Have you had a headache in the last year? If not, you’re one of the minority (WHO, 2012). This all-too-common complaint in our doctor’s office is not due to a Tylenol deficiency, and practicing headache management with short-term treatments like Tylenol is neither healthy nor effective in preventing recurring headaches. Rather, uncovering the root causes and addressing treatment from both a proactive and holistic approach is far healthier, and it’s more effective in reducing pain and the likelihood of recurring headaches.
Western medicine usually approaches recurring headaches with a brain scan. However, only a small fraction of headaches are caused by brain tumors. Unfortunately, there isn’t just one cause; typically, it’s multifactorial and the result of some kind of stressor. If the stressor is left undiscovered, it may cause other areas of ill health to develop over time.
One of the most common stressors is upper back and neck dysfunction, often exacerbated by our sit-down society. For every two centimeters the head is forward from the neutral position, pressure doubles in the upper neck. Abnormal muscle tension often results, as well as irritation of the suboccipital nerve, which exits the spinal cord between the skull and first cervical vertebra.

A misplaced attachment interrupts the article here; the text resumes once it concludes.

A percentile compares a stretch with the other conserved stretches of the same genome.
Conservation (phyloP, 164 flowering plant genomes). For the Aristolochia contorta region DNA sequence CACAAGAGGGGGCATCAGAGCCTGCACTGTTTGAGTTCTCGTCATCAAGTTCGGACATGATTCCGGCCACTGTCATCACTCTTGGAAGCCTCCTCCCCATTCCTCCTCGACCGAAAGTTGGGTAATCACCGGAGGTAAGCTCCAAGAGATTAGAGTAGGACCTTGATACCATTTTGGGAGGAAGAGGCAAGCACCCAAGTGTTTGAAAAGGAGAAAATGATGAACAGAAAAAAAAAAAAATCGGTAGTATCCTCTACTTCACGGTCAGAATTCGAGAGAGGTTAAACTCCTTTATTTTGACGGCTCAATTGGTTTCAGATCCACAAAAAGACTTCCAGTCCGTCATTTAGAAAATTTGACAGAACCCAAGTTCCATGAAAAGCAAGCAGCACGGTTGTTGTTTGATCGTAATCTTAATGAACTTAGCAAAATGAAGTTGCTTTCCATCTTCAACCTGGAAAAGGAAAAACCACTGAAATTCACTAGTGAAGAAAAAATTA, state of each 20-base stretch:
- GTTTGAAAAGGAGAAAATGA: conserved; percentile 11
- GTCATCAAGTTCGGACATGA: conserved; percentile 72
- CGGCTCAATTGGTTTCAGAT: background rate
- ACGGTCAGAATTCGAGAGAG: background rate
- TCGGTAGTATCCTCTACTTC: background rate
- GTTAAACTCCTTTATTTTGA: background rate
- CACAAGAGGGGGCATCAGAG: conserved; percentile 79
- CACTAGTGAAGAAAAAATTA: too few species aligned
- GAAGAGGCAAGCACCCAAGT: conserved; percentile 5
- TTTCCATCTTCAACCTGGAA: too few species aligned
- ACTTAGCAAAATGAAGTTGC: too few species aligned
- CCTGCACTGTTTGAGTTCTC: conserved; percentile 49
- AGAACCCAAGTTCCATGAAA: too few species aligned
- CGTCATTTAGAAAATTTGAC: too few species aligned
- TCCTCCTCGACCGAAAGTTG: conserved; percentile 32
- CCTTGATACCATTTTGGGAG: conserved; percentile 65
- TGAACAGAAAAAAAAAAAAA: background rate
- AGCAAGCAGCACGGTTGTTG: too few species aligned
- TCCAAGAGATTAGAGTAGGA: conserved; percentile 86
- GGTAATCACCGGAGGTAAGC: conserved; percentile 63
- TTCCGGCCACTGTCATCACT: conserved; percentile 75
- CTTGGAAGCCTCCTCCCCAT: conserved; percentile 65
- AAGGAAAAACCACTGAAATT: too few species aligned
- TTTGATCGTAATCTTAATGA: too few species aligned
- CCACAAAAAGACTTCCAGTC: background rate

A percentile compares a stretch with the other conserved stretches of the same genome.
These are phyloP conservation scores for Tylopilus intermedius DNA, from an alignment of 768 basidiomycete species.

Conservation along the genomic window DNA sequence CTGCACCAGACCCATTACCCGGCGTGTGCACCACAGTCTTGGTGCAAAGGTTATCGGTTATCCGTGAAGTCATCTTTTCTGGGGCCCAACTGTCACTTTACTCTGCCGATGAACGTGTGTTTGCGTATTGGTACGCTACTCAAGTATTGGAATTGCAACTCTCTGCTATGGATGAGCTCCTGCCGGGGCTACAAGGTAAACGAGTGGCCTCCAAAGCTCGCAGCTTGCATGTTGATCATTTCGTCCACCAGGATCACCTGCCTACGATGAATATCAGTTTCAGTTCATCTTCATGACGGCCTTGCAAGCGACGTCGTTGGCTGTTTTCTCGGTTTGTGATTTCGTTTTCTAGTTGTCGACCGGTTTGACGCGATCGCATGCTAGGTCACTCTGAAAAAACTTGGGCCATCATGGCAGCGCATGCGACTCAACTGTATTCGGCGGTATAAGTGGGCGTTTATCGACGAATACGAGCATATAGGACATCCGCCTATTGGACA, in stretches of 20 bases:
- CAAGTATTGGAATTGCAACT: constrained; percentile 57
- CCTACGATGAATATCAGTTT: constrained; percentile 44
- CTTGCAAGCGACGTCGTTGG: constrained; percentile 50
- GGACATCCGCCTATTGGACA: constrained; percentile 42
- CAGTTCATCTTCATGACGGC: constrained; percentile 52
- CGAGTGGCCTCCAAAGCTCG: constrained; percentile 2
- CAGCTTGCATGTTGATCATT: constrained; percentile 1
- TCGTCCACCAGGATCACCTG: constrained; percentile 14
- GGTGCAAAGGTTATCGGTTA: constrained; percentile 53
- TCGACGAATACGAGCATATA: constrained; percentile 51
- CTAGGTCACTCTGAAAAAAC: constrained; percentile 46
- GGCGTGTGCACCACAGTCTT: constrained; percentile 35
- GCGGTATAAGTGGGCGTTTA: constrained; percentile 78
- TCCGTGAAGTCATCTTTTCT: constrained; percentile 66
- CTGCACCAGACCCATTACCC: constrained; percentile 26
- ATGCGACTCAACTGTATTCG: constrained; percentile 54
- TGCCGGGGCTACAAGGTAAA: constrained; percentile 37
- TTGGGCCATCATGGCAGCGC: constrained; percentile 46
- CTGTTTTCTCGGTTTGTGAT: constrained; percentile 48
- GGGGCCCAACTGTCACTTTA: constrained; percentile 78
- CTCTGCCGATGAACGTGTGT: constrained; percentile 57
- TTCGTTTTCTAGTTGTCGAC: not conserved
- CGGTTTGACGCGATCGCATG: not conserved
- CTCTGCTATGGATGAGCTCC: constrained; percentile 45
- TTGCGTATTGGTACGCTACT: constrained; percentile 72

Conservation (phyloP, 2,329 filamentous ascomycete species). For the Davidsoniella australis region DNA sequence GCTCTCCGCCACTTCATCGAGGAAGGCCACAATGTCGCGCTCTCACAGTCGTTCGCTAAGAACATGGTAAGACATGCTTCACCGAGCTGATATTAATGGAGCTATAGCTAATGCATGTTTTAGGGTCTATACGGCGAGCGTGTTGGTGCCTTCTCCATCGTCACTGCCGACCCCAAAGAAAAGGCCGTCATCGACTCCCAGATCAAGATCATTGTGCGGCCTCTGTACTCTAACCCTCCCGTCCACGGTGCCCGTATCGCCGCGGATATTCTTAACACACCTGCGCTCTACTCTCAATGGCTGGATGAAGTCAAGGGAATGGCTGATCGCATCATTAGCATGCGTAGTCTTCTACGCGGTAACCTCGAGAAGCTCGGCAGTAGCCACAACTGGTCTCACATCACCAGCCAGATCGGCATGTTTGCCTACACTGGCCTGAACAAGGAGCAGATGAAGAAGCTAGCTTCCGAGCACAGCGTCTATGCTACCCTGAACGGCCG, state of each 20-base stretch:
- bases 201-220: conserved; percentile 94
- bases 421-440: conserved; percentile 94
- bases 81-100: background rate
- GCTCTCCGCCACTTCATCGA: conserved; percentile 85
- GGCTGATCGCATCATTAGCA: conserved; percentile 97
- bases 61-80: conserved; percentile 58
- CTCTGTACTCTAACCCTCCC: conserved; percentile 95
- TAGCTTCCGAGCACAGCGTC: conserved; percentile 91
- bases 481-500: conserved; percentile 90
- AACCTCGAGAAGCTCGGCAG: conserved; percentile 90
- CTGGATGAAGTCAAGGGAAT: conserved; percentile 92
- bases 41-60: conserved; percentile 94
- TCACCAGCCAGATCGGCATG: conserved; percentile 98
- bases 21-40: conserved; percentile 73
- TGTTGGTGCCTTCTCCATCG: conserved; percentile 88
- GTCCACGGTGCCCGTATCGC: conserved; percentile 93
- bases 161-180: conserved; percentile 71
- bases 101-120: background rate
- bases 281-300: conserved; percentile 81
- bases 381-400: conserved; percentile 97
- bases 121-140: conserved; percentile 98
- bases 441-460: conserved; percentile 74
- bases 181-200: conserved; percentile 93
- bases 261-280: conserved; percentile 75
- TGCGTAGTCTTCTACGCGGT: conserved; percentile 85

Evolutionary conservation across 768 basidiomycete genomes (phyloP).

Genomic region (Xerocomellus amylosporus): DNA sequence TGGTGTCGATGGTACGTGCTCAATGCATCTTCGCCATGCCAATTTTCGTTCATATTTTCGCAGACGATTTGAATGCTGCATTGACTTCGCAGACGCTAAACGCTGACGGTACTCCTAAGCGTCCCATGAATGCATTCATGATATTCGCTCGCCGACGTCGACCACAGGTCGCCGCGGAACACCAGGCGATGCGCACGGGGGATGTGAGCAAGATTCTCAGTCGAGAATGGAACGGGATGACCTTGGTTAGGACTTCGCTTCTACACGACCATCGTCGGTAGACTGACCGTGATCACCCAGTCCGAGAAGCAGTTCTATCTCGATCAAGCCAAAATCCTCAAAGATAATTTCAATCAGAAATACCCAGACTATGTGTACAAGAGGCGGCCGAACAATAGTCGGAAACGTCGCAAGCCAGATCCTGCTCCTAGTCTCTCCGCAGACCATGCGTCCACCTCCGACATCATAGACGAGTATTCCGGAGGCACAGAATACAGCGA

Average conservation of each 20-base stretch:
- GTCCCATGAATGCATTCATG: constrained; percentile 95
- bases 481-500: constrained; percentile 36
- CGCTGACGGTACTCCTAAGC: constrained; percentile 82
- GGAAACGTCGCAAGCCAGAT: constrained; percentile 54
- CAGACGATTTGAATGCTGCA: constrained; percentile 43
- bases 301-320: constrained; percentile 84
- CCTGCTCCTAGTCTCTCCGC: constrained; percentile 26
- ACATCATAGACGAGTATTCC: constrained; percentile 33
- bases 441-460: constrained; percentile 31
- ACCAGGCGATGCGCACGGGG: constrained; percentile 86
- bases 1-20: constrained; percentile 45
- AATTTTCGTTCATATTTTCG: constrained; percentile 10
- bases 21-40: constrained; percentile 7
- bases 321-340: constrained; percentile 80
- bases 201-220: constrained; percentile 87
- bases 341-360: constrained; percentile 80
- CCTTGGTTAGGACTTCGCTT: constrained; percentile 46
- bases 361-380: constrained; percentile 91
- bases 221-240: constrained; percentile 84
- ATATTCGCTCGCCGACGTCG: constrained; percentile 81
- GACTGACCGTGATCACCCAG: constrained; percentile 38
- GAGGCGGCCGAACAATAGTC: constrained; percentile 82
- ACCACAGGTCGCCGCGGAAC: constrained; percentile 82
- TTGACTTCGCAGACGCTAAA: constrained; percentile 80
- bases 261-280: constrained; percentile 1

Other common causes of headaches include, but aren’t limited to, the following:
- Chronic sinusitis triggered by environmental allergens
- Gut dysfunction
- Food sensitivities (nuts and chocolate are common headache instigators)
- Misalignment (including upper back and neck dysfunction discussed above)
- Inadequate liver function
: When the liver is unable to detoxify properly due to excessive environmental toxin exposure, processed food, pharmaceuticals, etc., there’s no room for extra detoxification. Thus, certain things like fresh paint or perfume can induce a headache.
- Sleep deprivation
- Chronic dehydration
- Chronic stress
- Magnesium deficiency (often from chronic stress)
You can see that the causes are multiple, but it’s so important to uncover them with each patient to prevent systemic inflammation from cascading in the body.
In our office, we do a full evaluation and a good physical to identify the causes and corresponding treatment recommendations. With most patients, we recommend a detoxification plan specific to their biochemistry and overseen by a DBC physician, as well as an appropriate food plan and nutraceuticals to address any imbalances.
We usually recommend magnesium glycinate, too, because magnesium is a key component of over 300 reactions in the body and often deficient in patients with headaches. Finally, we focus on proper alignment with chiropractic adjustments and rehabilitative exercises, and recommend acoustic compression